Yesterday where I live we broke the record for snow on that day in our history. It was a lot of snow in a short amount of time. But, the day after made for some beautiful pictures. When the storm is the worst and it doesn’t seem like it will ever stop, be reassured that the end is near and beauty and hope will be there on the other side.




Winter zen moment from this morning before leaving for work. God is Great! Thank You Jesus for giving me the opportunity to take this in and share it with others. It is just a reminder to pause and be in and of the world while acknowledging that You, Lord, are the Creator of it all.

Be in and of the world

wpid-img_20150203_102555.jpgYou may have heard on the news that there is a named snow storm (#jonas) that is going to hit all up and down the east coast this weekend. Snow storms of this forecasted magnitude, especially for areas that are not traditionally used to getting so much snow at once, can be very dangerous. There can be no doubt about this fact. I am praying that everyone that will be affected by this storm will survive with little or no damage.

However, the impending storm, and the flurries we’ve gotten around my home region today have caused me to really think about the anger we often have toward “Old Man Winter.”

Instead of being upset and cursing the cold, snowy weather, why not pause and breathe it in. Go out and stand in the snowflakes as they fall. Marvel at the simple beauty they present. The cold air is refreshing. Take in the winter smells and noises. If you are able to look out at the trees, examine and revel in how the snow coats the branches and changes the scenery.

In other words, be in and of the world around us. Slow down. Reconnect with the natural part of the world, even for just a few minutes. Relish how nature works, it’s beauty and power. Many people may feel that being a part of this glorious world is depressing because they view themselves as just a cog. Contrary to this view, we are integral to the world around us. We take it in. We share it. We are a part of it and that is something wonderfully positive to think about.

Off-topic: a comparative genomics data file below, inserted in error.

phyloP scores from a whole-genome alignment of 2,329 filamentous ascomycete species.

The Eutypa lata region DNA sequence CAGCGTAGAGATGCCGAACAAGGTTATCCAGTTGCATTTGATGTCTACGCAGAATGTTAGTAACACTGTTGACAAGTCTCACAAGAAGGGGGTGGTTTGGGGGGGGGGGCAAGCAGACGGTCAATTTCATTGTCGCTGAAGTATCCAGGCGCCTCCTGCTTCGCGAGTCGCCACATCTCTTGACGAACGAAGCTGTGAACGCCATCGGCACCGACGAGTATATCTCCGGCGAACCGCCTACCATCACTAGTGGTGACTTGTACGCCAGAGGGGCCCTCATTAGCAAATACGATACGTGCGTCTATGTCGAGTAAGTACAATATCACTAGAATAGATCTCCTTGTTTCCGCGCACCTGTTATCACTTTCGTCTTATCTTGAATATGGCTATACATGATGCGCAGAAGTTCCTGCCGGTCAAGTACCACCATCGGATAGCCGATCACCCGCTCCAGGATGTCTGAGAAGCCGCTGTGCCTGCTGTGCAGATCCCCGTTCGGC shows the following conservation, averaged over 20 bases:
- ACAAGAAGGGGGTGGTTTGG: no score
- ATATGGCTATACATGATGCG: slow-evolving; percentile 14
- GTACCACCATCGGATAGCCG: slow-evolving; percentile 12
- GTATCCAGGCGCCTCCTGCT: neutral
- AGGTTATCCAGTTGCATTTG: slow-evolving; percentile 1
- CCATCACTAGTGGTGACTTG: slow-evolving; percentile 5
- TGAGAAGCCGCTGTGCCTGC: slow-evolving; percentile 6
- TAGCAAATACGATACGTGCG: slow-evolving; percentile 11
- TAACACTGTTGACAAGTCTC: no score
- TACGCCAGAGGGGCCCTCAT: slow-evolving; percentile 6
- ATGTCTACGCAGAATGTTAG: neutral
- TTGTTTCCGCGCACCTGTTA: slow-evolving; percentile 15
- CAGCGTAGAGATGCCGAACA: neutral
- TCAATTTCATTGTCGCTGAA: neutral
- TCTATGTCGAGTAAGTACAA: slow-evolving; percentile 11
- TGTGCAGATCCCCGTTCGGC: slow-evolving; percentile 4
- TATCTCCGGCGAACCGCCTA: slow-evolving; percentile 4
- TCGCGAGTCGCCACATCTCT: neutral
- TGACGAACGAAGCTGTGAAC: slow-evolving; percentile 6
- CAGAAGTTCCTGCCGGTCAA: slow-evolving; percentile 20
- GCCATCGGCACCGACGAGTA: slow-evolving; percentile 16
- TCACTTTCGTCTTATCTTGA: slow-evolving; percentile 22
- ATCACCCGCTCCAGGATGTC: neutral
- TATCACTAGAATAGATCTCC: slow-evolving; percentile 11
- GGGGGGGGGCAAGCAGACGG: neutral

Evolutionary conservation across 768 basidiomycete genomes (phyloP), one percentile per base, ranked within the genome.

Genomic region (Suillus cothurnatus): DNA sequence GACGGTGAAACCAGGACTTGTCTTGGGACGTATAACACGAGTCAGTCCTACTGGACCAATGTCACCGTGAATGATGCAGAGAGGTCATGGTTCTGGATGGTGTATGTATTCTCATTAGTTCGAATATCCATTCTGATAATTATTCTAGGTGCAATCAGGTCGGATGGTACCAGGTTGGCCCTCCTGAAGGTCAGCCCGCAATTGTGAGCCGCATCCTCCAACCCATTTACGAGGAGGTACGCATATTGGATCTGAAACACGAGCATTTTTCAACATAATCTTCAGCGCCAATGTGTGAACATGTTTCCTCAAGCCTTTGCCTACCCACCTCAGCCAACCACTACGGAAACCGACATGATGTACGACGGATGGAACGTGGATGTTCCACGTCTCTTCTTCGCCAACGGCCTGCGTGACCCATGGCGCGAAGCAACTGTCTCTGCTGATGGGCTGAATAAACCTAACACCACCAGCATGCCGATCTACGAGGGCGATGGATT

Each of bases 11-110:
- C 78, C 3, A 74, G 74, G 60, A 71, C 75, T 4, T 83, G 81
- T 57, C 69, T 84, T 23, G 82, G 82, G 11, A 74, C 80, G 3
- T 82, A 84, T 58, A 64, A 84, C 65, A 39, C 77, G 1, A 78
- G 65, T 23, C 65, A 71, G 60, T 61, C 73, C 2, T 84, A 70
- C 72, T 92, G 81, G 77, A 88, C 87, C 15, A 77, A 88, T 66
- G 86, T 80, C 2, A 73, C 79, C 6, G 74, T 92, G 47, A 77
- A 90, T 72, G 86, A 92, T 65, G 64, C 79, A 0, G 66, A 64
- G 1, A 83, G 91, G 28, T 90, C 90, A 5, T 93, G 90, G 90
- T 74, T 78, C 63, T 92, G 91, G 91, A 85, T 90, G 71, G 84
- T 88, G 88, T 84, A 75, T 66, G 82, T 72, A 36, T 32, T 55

I posed a question on Facebook: “Why do you think there is so much poverty in our country?” I received a few responses from my friends. The responses covered the spectrum. One friend said it was a leading question. He argued that the question assumes there is poverty in this country. He is right. I assumed there is poverty. However, my assumption can be backed up with facts. I want to know why poverty exists. In knowing that, I believe we can find a way to combat it. That is what this blog post will address.

By definition poverty is “the state or condition of having little or no money, goods, or means of support; condition of being poor.” Poverty is tied to economic standing. The definition does not explain why there is poverty. It describes what poverty is. If you were to look at the human condition in some of what are described as the poorest communities in our country, you would see poverty as defined in living color. But why?

I believe that poverty is a condition that results from the combination of a lack of individual character and how the economic infrastructure is built. An individual’s character informs the life choices s/he makes. These choices will directly impact their economic standing. That is the underlying opinion in this article from Bob Lonsberry.

Yet, individual character does not account for all of the reasons there is poverty. There has to be an economic component that factors in. This quote from a story entitled Richest 1 Percent to Own Half of the World’s Wealth by 2016, Oxfam finds captures the idea pretty well:

Drill down the numbers even more and you’ll learn that the 80 wealthiest people in the world possess $1.9 trillion, which is almost the same amount shared by some 3.5 billion people at the bottom half of the world’s income scale.

Those who are capable of earning the money should be able to. It is called opportunity. Yet, there is something that comes with amassing money and resources in the way Oxfam points out – Power. The power that allows certain people to dictate policy that will give them greater opportunity to amass more money and resources. In other words, the rich get richer and poverty begets poverty.

Is this the way things should be? No.

Is this the way things are? Yes.

How does it change? Incrementally and through the strength of individuals to stand up to the status quo and provide solutions through new ideas. Hopefully, the new task force announced by Lt. Governor Hochul in Rochester, NY will be an example for success. If it isn’t, then it is possible that changing the human condition may never happen.